Building solar under quarantine: Ibox Energy on 50MW launch in Spain

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The €37m plant has been financed by Ibox Energy and Triodos and will sell power via a PPA with energy trader Nexus Energía. Image credit: Ibox Energy

Safety measures and PV-keen financiers have allowed a subsidy-free solar venture to break ground in the midst of Spain’s national quarantine, with plans for completion before year-end.

In recent days, partnership Ibox Energy announced that the deployment of a 50MW PV project in Southern Spain launched in the days after Monday 13 April, when Spain lifted a 10-day construction freeze enacted to limit the spread of COVID-19 across non-essential sectors.

Contacted by PV Tech, a spokesperson from Ibox Energy – a partnership between developers Ibexia Development and Cox Energy – spelled out the safety measures implemented at the 100GWh-a-year subsidy-free site in Posadas, to the west of the Andalusian city of Córdoba.

Construction will be handled by Beijing-headquartered EPC PowerChina Group and require 200 workers during its peak phase, the spokesperson said, adding that the numbers of onsite staff have been increased to offset the pause brought about by Spain’s construction freeze.

From sanitary masks to gloves, work shifts and social distancing, all of the legally required safety measures have been rolled out to minimise potential COVID-19 infections in line with authorities’ recommendations, the spokesperson added.

Solar components of the 50MW subsidy-free Posadas plant

Monocrystalline modules Inverters Structure
440W Number of inverters: 18+1 Solar tracker over Genius Tracker axis
144 half-cut cells Nominal power: 2550 kVA @40°C Pitch: 12 m
Maximum voltage of 1500V Maximum power: 2600 kVA @25°C Setup: 2Vx56, 2Vx42 and 2Vx28
Dimensions of 2094x1038x35mm Independent MPPTs: 12 Rotation range: ±55º
Source: Ibox Energy

No finance headwinds for €37m subsidy-free plant

Spain’s removal on 13 April 2020 of the 10-day stay-at-home obligation for construction workers paved the way for a restart of solar deployment. From utility Iberdrola to EPC Solarpack and oil major Repsol, industry players have confirmed solar work has resumed since that day.

Quizzed over any pandemic-driven hold-ups with shipments, the Ibox Energy spokesperson said the core components of the 50MW plant (see table above) have been delivered without issue, while certain “minor” equipment has seen slight delays.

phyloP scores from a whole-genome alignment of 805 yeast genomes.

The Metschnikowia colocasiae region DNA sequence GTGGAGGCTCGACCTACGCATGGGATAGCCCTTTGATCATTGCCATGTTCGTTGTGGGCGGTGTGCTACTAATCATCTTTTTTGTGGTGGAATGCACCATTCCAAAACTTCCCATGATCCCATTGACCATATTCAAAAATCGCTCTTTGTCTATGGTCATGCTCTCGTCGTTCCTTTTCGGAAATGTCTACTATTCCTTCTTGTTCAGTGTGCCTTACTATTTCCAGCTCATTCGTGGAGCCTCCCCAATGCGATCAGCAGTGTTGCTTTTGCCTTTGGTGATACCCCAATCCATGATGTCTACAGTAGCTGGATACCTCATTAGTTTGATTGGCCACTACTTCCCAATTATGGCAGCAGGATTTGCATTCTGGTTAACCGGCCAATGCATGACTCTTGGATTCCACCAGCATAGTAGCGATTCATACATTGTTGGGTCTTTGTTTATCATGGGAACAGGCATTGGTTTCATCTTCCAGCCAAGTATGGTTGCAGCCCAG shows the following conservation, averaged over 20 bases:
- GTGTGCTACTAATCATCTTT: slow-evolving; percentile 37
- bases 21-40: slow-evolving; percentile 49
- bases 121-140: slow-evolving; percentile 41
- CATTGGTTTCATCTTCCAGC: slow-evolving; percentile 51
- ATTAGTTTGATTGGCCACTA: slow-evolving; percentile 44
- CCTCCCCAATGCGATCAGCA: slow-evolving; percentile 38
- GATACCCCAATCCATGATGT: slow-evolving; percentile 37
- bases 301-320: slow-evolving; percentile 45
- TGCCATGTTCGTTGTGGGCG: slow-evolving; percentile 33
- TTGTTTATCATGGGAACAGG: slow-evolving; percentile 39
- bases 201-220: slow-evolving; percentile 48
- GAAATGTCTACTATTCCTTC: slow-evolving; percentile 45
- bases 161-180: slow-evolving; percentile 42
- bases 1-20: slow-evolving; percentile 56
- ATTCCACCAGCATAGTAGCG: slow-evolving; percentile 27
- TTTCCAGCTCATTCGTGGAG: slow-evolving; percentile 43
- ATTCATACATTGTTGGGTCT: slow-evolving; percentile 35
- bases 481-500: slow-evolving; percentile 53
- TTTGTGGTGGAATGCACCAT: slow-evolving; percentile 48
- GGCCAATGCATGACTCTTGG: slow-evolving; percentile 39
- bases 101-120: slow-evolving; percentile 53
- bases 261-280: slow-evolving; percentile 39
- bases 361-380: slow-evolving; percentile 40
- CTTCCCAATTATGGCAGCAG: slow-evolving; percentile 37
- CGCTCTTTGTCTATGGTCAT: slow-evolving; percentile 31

“The reactivation of China’s economy is allowing us to maintain the already committed shipment deadlines,” said the spokesperson. They would not identify the PV suppliers Ibox Energy is working with, other than describing them as firms with a “proven track record” and “high production capacity”.

Some in Spain have warned the crash in power prices is putting financiers off solar but according to the spokesperson, the 50MW Posadas project has not faced difficulties on this front. Financing for the €37 million (US$40 million) plant has, they reported, followed the “usual procedures”.

The subsidy-free project will be financed with investment from Ibox Energy and Triodos Bank. Power from the 50MW plant will flow to PPA offtaker Nexus Energía, an energy trading firm. The transaction is the first solar PPA deal Triodos has financed in Spain, the spokesperson said.

Overall, Ibox Energy is eyeing a 1.5GW solar pipeline at various stages of development, set to go live across six Spanish regions within the next two years. Image credit: Ibox Energy

Plans for completion by Q4 2020 as 1.5GW pipeline looms

According to Ibox Energy, the plan is to take the subsidy-free 50MW plant to the finish line before the end of 2020. “We will fulfil our commitments,” the spokesperson said. “The plant will be operational by the year’s last quarter, [after] around six months.”

The Posadas solar plant is one of a series Ibox Energy is staging over the next few years. In the first half of 2020, the partnership is eyeing an 89MW solar project in Manzanares, in the Ciudad Real province, followed by further ventures.

All in all, Ibox Energy’s current solar pipeline exceeds 1.5GW across Spain. The assets, split across different development phases, are scheduled to go live within the next two years in Extremadura, Andalusia, Aragon, Catalonia, Castilla y León and Castilla-La Mancha.

Cox Energy in particular was the developer behind what was reported as one of the largest solar PPAs back in 2018. In March that year, the firm enlisted energy distributor Audax Renovables as the offtaker for a 660MW solar pipeline, equal to an annual supply of 1,300GWh.

PV Tech has set up a dedicated tracker to map out how the COVID-19 pandemic is disrupting solar supply chains worldwide. You can read the latest updates here.

If you have a COVID-19 statement to share or a story on how the pandemic is disrupting a solar business anywhere in the world, do get in touch at or

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